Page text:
Improved response by peers after witnessed heroin overdose in Melbourne

Kerr, Debra, Dietze, Paul, Kelly, Anne-Maree and Jolley, Damien 2009, Improved response by peers after witnessed heroin overdose in Melbourne, Drug and alcohol review, vol. 28, no. 3, pp. 327-330, doi: 10.1111/j.1465-3362.2009.00029.x.

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Title Improved response by peers after witnessed heroin overdose in Melbourne
Author(s) Kerr, DebraORCID iD for Kerr, Debra
Dietze, Paul
Kelly, Anne-Maree
Jolley, Damien
Journal name Drug and alcohol review
Volume number 28
Issue number 3
Start page 327
End page 330
Total pages 4
Publisher Wiley-Blackwell
Place of publication Chichester, Eng.
Publication date 2009-05
ISSN 0959-5236
Keyword(s) heroin
Summary INTRODUCTION AND AIMS: In response to concerns about the prevalence of heroin-related morbidity and mortality, overdose response training programs have been implemented in Victoria, with the aim of improving outcomes after heroin overdose. The aim of this study was to examine reported overdose response by current injecting drug users (IDU) during overdose events, in comparison with previous studies.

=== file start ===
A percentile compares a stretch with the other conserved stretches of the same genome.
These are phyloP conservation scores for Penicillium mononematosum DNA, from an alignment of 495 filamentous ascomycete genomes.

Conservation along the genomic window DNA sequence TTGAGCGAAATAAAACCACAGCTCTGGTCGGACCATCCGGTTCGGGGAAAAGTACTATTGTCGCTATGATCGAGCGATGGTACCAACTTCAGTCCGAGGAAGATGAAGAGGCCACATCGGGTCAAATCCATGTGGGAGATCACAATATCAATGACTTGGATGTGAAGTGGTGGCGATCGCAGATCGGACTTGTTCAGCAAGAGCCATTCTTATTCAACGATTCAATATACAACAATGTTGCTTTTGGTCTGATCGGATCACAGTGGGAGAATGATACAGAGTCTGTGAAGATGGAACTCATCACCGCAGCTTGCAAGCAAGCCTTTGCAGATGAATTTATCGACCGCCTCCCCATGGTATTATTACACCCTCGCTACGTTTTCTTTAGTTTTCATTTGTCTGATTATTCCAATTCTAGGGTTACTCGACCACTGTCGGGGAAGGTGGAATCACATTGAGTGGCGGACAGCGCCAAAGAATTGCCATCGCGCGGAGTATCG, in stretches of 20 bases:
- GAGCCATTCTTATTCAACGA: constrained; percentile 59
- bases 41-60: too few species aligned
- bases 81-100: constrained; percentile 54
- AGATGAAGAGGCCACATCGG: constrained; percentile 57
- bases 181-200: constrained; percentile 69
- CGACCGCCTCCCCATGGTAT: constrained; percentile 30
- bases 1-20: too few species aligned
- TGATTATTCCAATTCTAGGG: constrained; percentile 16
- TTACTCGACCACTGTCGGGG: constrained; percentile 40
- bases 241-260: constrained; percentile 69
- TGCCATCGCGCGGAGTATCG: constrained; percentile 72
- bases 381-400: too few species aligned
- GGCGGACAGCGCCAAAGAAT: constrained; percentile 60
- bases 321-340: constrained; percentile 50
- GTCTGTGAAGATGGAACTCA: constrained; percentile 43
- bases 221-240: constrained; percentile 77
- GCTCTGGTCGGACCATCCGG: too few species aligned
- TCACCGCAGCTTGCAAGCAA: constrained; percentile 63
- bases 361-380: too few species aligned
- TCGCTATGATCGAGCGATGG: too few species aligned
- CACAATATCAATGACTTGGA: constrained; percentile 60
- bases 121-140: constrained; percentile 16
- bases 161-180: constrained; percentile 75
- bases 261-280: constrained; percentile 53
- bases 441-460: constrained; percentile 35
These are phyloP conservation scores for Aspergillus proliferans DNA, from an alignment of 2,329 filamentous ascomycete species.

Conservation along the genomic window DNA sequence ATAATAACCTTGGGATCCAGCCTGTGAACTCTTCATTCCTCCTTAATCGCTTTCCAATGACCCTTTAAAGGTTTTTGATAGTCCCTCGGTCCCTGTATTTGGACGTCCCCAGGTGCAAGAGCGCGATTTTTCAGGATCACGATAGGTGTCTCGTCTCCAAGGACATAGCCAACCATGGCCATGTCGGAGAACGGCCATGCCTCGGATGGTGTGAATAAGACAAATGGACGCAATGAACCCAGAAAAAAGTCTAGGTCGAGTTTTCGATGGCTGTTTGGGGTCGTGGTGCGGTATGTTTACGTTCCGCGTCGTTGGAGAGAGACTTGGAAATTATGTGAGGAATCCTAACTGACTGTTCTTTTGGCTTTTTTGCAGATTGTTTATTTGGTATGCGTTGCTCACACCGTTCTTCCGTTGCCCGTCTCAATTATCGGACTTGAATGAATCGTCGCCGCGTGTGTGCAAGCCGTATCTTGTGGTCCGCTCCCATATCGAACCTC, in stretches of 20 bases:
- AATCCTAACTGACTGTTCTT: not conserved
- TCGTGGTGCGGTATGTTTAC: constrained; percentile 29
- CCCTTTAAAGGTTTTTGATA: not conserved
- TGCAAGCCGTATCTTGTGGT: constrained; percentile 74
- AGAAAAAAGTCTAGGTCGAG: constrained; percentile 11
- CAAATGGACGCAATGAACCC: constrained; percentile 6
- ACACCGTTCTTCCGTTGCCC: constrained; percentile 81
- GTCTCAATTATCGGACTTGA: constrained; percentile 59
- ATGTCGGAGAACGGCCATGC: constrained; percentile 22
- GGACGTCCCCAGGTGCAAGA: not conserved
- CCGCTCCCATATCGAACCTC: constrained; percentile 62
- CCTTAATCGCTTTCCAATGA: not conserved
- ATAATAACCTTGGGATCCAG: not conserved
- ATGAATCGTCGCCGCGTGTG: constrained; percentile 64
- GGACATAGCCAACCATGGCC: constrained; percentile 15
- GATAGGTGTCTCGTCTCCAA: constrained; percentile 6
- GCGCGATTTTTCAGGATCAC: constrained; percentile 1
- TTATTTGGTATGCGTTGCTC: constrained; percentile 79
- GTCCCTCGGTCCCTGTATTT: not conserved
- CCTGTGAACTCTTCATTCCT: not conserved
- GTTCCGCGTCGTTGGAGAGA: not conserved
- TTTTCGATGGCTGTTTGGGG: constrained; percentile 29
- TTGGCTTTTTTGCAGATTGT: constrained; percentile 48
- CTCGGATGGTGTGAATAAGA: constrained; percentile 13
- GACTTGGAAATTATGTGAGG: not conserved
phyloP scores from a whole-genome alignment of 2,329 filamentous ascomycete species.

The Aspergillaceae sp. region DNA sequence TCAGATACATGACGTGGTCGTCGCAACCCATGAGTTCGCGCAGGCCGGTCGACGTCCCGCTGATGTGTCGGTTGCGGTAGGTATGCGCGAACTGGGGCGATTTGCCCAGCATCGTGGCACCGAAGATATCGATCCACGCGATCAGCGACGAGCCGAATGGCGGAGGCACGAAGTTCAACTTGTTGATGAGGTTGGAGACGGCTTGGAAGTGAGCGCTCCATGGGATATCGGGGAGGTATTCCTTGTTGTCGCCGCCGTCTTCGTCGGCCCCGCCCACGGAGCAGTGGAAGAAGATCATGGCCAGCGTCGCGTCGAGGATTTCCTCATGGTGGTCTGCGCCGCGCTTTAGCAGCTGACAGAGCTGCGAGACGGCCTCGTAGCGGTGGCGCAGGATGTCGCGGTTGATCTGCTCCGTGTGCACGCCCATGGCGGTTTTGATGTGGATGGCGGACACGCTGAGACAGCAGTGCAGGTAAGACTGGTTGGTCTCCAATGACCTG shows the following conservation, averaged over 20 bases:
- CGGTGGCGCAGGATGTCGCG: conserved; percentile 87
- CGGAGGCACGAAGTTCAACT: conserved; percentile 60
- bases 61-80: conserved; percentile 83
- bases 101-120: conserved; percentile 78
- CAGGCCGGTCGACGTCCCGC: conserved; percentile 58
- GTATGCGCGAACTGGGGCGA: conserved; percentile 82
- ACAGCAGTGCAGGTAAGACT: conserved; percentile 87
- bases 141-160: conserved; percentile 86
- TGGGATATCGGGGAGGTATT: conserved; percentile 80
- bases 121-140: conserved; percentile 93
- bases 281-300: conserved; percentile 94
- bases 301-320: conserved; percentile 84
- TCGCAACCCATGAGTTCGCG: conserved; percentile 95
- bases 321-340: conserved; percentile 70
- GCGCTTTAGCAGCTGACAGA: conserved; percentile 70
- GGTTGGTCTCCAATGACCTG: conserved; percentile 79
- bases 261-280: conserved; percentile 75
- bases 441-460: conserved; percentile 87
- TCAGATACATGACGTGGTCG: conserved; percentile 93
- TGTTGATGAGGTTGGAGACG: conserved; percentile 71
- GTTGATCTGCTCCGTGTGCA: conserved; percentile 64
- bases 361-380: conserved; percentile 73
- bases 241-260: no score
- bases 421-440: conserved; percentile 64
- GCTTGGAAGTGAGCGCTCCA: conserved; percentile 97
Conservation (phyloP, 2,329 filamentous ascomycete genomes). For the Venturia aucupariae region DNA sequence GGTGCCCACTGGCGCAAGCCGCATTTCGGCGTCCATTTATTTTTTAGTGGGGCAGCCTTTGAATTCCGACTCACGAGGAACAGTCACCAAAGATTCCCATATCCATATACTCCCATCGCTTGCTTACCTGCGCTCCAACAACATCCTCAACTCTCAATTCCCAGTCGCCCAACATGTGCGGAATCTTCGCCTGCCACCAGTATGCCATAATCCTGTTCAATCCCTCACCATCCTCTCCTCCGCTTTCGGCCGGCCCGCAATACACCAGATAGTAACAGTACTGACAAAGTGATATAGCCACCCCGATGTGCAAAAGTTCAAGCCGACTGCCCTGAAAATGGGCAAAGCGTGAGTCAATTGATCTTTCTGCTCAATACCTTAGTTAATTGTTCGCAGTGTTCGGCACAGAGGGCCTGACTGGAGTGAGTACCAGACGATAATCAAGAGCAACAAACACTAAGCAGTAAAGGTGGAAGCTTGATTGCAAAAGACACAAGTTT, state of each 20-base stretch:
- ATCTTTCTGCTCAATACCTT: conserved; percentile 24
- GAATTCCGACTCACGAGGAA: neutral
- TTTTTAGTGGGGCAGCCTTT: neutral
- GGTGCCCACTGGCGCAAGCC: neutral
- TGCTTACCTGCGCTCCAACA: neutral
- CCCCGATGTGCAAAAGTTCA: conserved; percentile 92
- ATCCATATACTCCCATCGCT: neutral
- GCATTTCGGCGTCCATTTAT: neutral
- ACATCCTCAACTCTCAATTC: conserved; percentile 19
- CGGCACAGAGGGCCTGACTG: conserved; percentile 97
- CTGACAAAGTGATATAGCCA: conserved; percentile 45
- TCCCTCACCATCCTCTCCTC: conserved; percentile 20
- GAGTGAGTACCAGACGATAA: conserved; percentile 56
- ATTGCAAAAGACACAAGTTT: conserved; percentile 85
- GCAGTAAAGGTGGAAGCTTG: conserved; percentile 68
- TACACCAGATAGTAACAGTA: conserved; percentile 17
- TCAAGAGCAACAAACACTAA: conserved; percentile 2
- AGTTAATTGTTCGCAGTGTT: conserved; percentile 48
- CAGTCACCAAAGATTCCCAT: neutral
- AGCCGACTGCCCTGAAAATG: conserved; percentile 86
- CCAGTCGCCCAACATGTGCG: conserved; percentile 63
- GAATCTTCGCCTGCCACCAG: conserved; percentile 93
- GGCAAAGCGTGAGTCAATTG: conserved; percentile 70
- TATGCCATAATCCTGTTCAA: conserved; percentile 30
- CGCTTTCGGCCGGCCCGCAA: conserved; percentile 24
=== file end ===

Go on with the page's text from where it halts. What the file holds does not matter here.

DESIGN AND METHODS: A total of 99 IDU (median age 35 years, 72% male) were administered a questionnaire that collected information on knowledge and experience regarding recognition of heroin overdose and response. The primary outcome measure was the rate of ambulance notification and expired air resuscitation during witnessed heroin overdose. Data were analysed using descriptive statistics and univariate analysis.

RESULTS: Sixty participants had overdosed at least once, and 84% had witnessed an overdose. 78% recognised altered consciousness as a sign of heroin overdose, but less were aware of depressed breathing (42%) or cyanosis (61%). Reported overdose interventions included correct positioning (39%), expired air resuscitation (32%), ambulance notification (76%) and staying with the victim (87%).

DISCUSSION AND CONCLUSIONS: Our study has found improved responses to heroin overdose during witnessed heroin overdose among current IDU, compared with earlier work. However, a lack of knowledge regarding appropriate first-aid response persists, which might improve with the development and implementation of training initiatives in this area, ranging from identification of overdose to the administration of life-saving measures.
Language eng
DOI 10.1111/j.1465-3362.2009.00029.x
Field of Research 119999 Medical and Health Sciences not elsewhere classified
Socio Economic Objective 929999 Health not elsewhere classified
HERDC Research category C1.1 Refereed article in a scholarly journal
ERA Research output type C Journal article
Copyright notice ©2009, Australasian Professional Society on Alcohol and other Drugs
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